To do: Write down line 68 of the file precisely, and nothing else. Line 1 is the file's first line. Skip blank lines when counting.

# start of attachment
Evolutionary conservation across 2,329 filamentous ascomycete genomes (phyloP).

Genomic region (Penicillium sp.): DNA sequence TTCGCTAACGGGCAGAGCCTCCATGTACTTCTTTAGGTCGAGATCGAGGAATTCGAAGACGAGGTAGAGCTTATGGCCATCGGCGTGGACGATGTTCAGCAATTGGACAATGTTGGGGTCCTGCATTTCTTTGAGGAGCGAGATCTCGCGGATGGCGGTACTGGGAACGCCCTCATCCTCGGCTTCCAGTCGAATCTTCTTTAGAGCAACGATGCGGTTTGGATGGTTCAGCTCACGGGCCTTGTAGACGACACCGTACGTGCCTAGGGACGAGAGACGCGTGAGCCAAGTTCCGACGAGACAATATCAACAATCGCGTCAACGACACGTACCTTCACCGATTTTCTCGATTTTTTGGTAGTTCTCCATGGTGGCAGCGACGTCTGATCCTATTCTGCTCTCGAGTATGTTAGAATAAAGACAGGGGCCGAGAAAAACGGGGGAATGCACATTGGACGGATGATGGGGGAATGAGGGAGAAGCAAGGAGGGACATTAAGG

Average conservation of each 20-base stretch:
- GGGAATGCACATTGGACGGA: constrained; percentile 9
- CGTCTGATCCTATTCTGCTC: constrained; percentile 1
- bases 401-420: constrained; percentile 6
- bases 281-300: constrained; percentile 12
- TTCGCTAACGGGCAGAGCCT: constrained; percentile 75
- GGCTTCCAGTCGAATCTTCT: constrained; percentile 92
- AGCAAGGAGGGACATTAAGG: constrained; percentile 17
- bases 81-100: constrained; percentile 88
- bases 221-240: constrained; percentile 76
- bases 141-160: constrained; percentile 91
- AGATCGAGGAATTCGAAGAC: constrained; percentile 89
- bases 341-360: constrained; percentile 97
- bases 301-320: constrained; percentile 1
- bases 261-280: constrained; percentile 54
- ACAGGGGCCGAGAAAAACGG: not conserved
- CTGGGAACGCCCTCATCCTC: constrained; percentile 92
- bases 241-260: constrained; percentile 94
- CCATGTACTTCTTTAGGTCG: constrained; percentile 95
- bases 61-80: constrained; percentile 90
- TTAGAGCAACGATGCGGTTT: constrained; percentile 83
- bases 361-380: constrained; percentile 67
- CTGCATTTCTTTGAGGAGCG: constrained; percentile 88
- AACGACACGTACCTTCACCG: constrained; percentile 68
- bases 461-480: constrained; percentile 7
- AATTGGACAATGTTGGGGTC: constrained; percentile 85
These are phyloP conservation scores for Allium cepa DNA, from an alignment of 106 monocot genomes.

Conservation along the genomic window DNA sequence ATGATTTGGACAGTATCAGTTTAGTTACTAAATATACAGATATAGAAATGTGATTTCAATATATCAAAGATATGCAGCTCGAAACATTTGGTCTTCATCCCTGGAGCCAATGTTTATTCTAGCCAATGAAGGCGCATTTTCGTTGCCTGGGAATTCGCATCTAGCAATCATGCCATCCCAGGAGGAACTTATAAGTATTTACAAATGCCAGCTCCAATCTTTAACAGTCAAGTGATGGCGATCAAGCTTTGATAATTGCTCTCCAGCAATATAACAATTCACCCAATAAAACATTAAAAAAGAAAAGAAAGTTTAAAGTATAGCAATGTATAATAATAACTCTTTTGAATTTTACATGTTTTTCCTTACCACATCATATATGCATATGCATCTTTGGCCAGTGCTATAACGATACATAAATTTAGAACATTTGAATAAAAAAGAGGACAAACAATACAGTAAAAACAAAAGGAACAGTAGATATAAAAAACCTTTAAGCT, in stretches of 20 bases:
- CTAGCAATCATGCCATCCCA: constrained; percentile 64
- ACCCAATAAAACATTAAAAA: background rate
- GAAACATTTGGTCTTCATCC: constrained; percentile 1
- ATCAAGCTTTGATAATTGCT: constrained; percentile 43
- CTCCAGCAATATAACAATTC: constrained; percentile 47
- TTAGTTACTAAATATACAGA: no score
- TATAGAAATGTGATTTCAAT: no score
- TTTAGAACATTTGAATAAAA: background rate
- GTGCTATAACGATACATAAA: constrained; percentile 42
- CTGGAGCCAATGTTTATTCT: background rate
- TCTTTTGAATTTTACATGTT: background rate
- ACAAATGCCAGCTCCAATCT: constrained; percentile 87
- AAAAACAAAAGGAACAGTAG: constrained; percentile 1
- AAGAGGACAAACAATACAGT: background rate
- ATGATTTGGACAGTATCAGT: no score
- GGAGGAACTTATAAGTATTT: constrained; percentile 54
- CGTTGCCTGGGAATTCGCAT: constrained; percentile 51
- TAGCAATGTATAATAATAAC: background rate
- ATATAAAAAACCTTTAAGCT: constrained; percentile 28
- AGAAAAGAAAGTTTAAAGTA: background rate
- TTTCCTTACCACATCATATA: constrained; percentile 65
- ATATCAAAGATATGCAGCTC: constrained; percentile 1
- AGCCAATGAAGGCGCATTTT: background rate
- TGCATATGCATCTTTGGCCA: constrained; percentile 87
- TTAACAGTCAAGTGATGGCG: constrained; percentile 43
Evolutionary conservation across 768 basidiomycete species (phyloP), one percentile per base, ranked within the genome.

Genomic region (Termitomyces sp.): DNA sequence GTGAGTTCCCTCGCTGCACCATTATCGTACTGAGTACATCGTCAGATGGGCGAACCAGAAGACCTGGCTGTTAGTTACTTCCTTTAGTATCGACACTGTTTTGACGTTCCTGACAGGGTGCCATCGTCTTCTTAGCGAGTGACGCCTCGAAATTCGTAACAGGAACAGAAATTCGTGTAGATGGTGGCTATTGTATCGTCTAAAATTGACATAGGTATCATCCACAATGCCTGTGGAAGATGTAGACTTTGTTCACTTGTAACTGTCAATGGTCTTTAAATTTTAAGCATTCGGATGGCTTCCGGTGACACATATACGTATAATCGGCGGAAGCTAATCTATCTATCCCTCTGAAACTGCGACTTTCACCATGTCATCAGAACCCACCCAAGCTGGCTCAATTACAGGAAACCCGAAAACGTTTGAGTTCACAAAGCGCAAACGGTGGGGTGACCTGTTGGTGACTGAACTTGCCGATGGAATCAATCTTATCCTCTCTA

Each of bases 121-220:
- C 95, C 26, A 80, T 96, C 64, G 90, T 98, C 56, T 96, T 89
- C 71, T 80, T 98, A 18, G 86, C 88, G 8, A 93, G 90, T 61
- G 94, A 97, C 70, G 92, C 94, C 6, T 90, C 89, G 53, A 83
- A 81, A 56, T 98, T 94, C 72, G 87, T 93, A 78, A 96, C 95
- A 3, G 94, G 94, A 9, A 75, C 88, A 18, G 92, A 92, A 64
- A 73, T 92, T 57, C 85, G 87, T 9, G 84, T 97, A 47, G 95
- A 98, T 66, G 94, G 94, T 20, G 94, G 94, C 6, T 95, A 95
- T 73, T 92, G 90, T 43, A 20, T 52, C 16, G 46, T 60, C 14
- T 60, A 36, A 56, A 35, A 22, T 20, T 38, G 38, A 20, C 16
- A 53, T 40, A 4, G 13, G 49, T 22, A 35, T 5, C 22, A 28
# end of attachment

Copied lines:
- A 53, T 40, A 4, G 13, G 49, T 22, A 35, T 5, C 22, A 28